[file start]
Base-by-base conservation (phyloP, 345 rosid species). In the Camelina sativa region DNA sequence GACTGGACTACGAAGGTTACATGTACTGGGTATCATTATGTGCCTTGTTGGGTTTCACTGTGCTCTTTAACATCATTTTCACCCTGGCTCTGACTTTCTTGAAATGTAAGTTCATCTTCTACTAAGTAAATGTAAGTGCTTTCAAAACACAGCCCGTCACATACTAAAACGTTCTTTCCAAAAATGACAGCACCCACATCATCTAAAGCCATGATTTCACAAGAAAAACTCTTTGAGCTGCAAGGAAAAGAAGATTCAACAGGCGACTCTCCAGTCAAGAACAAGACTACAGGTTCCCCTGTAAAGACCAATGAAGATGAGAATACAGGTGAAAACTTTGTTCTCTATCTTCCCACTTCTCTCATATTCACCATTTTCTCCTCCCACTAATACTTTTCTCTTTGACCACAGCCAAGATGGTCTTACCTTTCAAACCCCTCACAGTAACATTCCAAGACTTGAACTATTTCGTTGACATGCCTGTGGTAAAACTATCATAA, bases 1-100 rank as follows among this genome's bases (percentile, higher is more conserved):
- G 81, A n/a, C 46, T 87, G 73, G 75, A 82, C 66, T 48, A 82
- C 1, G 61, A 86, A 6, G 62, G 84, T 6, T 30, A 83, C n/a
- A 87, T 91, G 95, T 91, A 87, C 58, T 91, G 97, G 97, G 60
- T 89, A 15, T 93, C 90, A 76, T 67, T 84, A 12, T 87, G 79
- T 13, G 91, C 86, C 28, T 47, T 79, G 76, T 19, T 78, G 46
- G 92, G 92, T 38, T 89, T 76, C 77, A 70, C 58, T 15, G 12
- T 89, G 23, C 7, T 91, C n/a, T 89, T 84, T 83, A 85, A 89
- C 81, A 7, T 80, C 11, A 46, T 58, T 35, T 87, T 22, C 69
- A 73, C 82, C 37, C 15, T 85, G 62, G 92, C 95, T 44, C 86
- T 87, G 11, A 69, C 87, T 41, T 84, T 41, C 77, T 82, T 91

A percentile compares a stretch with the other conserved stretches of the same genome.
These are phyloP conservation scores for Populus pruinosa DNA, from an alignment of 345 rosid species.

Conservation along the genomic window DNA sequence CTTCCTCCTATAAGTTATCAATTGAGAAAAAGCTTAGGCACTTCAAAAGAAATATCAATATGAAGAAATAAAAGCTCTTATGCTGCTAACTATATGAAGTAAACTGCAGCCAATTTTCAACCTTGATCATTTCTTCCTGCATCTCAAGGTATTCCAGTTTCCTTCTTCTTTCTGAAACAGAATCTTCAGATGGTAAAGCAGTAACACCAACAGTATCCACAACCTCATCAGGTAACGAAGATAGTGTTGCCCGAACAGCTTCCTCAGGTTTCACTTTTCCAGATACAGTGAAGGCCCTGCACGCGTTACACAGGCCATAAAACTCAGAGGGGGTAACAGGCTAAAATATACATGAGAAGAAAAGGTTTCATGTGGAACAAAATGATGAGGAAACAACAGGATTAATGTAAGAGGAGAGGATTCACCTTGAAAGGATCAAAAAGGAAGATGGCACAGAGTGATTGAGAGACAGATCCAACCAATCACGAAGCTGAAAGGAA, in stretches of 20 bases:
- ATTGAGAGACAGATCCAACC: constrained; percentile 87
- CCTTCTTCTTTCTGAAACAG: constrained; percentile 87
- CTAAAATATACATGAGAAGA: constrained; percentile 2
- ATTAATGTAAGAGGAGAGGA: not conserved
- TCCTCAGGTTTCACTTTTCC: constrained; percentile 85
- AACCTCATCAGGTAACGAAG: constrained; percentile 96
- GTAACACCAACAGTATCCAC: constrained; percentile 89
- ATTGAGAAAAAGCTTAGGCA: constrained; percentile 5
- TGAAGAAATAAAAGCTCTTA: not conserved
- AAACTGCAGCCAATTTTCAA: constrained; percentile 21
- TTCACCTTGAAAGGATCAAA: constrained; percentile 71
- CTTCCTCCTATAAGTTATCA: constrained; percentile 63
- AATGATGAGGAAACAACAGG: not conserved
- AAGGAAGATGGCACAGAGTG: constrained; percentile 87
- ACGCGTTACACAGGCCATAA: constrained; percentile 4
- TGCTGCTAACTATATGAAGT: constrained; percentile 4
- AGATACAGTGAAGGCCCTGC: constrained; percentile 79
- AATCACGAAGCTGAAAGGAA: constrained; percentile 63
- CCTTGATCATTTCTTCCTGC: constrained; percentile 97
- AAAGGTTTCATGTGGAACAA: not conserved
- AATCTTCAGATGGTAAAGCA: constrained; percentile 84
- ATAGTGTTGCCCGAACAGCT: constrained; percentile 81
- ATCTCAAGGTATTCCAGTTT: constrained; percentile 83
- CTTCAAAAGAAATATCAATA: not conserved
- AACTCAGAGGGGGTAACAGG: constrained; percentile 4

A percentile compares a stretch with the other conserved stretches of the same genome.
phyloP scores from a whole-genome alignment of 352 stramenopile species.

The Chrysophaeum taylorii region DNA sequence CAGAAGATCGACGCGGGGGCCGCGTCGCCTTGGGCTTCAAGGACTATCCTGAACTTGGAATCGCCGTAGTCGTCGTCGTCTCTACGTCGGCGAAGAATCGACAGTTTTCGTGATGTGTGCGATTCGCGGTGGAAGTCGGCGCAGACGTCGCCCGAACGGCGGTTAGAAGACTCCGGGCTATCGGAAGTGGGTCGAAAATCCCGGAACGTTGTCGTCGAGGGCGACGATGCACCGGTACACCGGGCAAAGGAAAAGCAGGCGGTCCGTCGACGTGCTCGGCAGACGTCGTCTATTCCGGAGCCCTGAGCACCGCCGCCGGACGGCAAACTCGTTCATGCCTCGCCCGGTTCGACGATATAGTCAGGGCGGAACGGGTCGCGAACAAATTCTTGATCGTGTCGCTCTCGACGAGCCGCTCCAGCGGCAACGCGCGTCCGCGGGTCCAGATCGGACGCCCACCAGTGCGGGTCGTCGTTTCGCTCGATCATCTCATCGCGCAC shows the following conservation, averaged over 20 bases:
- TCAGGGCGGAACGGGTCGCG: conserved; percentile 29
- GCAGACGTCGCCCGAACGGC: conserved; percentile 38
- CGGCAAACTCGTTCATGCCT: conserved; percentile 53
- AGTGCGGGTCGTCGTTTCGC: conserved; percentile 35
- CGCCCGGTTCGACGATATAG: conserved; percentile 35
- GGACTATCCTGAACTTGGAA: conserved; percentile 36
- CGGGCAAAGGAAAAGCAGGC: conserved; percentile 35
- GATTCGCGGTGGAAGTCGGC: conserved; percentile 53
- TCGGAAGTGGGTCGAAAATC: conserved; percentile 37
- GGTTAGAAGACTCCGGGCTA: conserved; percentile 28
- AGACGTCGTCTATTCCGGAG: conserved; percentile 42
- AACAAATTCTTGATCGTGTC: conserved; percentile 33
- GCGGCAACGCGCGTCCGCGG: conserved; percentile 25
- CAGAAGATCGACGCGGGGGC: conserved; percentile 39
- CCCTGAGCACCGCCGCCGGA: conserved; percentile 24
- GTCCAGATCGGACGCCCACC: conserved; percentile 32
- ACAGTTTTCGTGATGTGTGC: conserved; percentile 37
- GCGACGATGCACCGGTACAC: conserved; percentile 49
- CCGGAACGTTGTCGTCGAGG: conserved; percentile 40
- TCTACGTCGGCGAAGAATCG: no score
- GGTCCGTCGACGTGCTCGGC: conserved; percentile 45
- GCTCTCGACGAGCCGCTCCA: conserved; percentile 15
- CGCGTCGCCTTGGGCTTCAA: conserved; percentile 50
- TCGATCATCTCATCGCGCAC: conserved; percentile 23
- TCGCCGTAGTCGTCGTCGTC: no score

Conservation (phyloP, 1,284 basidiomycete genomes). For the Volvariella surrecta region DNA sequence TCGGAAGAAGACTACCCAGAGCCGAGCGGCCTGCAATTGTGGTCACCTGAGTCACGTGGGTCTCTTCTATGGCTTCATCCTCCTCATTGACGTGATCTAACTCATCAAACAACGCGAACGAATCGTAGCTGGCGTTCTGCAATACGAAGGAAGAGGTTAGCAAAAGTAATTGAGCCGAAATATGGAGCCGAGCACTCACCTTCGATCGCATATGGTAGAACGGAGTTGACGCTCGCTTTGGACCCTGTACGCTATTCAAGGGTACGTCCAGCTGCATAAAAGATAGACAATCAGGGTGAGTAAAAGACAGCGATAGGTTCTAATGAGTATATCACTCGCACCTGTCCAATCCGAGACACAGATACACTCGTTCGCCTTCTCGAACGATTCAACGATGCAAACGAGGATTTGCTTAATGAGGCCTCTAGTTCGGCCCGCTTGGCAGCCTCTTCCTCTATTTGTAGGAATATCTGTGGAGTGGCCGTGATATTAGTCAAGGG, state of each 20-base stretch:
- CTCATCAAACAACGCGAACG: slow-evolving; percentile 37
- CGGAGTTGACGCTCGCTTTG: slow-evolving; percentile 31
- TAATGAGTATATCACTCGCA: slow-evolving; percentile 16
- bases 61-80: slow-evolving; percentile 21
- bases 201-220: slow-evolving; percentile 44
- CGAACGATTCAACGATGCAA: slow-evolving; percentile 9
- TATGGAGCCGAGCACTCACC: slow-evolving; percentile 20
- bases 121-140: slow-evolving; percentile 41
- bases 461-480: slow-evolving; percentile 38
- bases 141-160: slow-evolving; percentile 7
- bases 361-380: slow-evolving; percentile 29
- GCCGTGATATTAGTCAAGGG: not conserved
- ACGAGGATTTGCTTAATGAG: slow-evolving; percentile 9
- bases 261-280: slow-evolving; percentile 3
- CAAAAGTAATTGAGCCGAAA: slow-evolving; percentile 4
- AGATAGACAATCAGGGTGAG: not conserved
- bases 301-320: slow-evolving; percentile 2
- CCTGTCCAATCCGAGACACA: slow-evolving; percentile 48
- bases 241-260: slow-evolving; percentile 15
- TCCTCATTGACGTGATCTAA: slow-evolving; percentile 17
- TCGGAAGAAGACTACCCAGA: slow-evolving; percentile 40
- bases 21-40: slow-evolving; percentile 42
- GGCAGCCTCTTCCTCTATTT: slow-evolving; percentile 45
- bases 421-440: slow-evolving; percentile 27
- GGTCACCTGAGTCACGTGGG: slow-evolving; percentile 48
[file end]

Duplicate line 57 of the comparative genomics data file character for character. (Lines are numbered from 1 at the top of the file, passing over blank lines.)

- CCCTGAGCACCGCCGCCGGA: conserved; percentile 24